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Showing posts from February, 2019

Evolution of a Print

I decided to to try again some of the darkroom printing techniques I outlined in my previous post. In that post I was looking at a couple of different monographs on making fine art prints. In this entry I will look at another print that is somewhat more challenging and show the progress again as I work through the method outlined by Les McClean.

Again I start with a 6x9 negative (Ilford FP4+) which I chuck into my 6x6 Meopta 6 enlarger. I select a crop from the left side of the 6x9 negative. This was taken again on a hike up Whernside in the Yorkshire Dales. This is part way up the mountain on a very cold and windy day. A lake lies at the base of the mountains and there are scattered clouds.
I deviated slightly from Les McClean's method in that I made a couple short test strips in the hard and soft filters to see where the basic exposure lay. I did this at f11 as a guess. This crop is not so tight as the one in my previous post and so the enlarger head is much closer to the paper …

Bringing my Printing to the Next Level

To The Next Level?  I have been spending the last several months thinking about how to bring my photography up to a new level. I could be accused of being somewhat lazy in my photography. I used a meter to set the exposure of the scene, I developed my black and white film using Massive Dev Chart. I worked on focus, composition and basic exposure to achieve my results. Over time my photography has improved but in some ways I reached a plateau. I think this happens with everyone and one needs to motivate or be motivated to swim out of the stagnant Sargasso sea of complacency. I have embarked on some improvements which I can roughly outline below.

Better exposures in color and black and white.Improve color workflow especially color negative film.Understand and embrace the zone system more.Think about the creative process more intentionally.Understand the roots of aesthetics.Improve my darkroom practices to make better prints.
Improving Exposures I have always liked chrome film but often …

In Praise of Parallax Photographic Coop

I stumbled across Parallax Photographic Coop  about 6 months ago. Based in London I tried them out on a trial order and found them to be a pleasure to work with. Their prices are very competitive and the service is excellent. They have become my go-to online source for analog photographic materials. For items like film, paper, and developer they have a very good range to select from
PaperIlford FB and RC papers Foma FB and RC papers Fuji Crystal color paperFilm B and W Kodak, Ilford, Fuji, Foma, others 35mm, 120, 4x5, 8x10 (Foma)Color, Kodak, Fuji, Cinestill, 35mm, 120, 4x5 Instant filmsChemicals (B and W/Color) Ilford, Kodak, Foma, TetenalDeveloperStopFixAlternative Process (Argyrotype, Cyanotype, etc)AccessoriesBooks I encourage you to give them a try. They are based in Brixton (london) a short walk from Brixton tube station. I visited them on a vile day (tipping it down!) while on a business trip to London. A little tricky to find (Look for a the small sign next to the door as show…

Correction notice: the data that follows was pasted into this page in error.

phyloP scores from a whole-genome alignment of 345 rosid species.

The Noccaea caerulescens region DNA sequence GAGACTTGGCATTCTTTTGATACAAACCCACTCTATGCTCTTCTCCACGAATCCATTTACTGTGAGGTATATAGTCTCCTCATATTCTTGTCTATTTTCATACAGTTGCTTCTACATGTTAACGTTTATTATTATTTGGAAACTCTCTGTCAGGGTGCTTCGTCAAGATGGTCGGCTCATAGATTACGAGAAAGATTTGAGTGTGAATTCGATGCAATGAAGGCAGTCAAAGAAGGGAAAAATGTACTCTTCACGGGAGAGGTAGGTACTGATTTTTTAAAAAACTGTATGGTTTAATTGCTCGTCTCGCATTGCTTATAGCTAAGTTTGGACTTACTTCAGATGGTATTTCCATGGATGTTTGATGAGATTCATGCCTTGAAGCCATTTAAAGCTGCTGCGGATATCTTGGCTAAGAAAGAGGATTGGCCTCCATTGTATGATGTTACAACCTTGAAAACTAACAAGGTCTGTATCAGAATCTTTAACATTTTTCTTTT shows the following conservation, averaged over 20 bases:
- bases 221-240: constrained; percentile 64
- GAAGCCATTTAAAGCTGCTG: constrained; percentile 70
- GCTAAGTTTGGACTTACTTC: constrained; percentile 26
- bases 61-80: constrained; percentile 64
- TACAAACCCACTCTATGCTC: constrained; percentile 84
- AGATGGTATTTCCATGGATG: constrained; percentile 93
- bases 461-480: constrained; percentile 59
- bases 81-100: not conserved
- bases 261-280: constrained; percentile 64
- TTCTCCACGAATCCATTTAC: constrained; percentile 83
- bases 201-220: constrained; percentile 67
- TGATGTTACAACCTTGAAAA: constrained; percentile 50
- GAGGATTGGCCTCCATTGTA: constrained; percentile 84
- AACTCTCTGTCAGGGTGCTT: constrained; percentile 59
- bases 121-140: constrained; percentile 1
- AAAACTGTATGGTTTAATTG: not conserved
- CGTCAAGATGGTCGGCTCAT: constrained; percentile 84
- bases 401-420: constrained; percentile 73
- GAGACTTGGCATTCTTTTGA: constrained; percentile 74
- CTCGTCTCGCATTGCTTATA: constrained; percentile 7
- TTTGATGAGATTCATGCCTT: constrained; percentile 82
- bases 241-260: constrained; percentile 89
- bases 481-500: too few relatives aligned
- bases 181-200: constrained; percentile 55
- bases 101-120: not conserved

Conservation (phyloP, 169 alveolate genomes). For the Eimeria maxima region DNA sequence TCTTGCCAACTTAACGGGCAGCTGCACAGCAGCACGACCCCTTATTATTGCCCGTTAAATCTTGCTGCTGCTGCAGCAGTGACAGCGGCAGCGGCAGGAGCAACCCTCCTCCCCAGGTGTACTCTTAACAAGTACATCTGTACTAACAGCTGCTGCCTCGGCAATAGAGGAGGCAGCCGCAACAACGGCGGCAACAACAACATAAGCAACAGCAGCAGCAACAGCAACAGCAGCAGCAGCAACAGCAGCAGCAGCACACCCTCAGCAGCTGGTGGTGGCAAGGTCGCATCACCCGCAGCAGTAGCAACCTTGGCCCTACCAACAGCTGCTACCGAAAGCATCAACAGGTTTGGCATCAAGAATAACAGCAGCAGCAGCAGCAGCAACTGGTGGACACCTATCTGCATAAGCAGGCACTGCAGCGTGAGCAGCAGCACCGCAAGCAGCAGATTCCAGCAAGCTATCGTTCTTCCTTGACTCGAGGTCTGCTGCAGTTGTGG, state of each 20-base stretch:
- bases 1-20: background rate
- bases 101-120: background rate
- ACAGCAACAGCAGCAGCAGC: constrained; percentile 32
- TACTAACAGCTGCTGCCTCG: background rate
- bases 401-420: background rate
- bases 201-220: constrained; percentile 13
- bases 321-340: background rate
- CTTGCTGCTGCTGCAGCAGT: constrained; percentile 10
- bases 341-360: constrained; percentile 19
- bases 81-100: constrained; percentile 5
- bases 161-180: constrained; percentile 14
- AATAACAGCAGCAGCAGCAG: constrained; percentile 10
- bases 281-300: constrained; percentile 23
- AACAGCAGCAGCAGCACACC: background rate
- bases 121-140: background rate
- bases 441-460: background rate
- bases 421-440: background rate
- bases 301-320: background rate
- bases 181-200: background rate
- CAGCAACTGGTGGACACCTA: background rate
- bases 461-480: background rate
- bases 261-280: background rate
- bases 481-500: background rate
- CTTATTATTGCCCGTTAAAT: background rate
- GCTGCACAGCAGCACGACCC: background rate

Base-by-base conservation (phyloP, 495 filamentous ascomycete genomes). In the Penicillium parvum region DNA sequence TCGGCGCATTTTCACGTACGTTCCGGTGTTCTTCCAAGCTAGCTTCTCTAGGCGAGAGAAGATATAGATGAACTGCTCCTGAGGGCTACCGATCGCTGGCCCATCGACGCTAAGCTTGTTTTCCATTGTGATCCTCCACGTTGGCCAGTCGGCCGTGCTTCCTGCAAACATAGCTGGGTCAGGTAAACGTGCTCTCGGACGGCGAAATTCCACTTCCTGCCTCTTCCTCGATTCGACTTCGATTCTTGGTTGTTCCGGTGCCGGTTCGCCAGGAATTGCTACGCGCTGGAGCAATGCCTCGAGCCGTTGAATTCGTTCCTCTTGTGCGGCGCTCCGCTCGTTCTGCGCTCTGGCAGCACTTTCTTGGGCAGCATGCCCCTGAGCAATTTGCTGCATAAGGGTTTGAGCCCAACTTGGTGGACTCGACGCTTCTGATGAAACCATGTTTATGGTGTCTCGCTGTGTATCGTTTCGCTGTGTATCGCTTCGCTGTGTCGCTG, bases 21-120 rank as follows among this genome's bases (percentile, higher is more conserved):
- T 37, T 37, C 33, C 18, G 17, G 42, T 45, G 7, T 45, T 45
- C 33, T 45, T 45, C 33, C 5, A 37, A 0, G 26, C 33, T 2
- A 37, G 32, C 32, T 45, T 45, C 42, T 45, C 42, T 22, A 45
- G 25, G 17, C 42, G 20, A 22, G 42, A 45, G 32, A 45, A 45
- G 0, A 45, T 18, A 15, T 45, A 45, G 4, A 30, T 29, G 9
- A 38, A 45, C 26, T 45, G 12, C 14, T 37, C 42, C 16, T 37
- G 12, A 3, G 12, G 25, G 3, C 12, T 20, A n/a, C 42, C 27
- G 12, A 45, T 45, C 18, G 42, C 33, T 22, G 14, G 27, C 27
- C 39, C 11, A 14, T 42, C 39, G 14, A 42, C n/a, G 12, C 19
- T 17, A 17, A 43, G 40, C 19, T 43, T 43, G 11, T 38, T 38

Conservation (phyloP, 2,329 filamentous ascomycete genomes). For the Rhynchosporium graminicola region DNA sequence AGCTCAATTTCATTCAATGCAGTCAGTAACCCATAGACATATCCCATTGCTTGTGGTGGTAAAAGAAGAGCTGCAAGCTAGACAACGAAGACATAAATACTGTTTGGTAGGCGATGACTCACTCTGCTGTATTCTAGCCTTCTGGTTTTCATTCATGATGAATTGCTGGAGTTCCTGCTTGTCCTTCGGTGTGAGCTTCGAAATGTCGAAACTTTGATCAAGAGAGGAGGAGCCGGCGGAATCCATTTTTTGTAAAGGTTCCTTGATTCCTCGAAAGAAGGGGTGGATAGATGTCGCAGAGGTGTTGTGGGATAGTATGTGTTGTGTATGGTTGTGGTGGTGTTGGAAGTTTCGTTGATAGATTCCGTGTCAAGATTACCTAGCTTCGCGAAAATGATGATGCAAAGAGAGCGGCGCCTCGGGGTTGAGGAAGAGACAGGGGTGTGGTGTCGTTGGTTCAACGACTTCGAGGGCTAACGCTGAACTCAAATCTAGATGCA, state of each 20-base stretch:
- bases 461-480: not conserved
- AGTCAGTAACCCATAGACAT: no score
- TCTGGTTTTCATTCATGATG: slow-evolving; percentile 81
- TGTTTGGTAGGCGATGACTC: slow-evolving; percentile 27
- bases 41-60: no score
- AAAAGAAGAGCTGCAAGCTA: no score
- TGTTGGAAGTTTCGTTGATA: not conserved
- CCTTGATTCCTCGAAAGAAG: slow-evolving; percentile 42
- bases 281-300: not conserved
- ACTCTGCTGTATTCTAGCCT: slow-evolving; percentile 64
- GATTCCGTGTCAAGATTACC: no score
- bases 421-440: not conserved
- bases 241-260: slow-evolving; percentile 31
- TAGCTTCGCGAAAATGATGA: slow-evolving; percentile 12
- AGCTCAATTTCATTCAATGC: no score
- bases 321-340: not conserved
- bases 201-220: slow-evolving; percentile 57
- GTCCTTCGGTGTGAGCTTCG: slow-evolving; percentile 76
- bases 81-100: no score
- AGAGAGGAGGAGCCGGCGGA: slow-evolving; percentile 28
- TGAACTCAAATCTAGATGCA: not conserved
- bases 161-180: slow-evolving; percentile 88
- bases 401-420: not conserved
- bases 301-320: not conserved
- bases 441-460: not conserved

More Darkroom Time

Gosh I am having a great time again in the darkroom. After a long hiatus and seemingly unable to get motivated in that direction the last week has been close to continuous activity as evidenced by the last 4 blog posts.

Part of it was clearing out the shared space of the darkroom which I share with the laundry room. It is also realizing that my basic skills don't fail. That is not to say I am terribly talented here but I believe I am competent and consistent in practice as well as results. That makes a huge difference. I have been learning this since 2013 when I bought my first enlarger.  For those new to it keep up the work. Once the habits and learnings are in place then the ease enhances the joy.

I can attribute some of this joy to my automated setup for split grade printing. It eases some of the monotony and reduces errors. That being said the time alone can also be contemplative.

My first day back this week, I discovered that my Fomabrom Variant 123 pack of 12x16 paper was ve…

Prints of Force Gill Whernside Yorkshire Dales

This past October my wife and I visited the Yorkshire Dales as outlined in this post. I have  finally gotten around to making some prints in the darkroom from this trip. This is Force Gill on Whernside the highest point in Yorkshire. It was taken with my Fuji GSW 690 6x9 medium format rangefinder camera on Ilford FP4+, developed with HC-110 dilution B single shot.
I was a bit lazy however and decided to print it in my downstairs darkroom (I know how luxurious it sounds to have two darkrooms!) which means my Meopta 6x6 enlarger. The Beast upstairs can handle the 6x9 negative but it is a bit limited in that it has no wet-side and I must haul my exposed paper downstairs in a light-tight tube to develop the prints. (See not really luxurious at all!) 
So I opted to crop 6x6 out of 6x9 and this changes the image markedly. Below is the original image from the scanned negative. As I noted before in my best of 2018 post, I liked this wide angle shot as it makes the waterfall fit into a much l…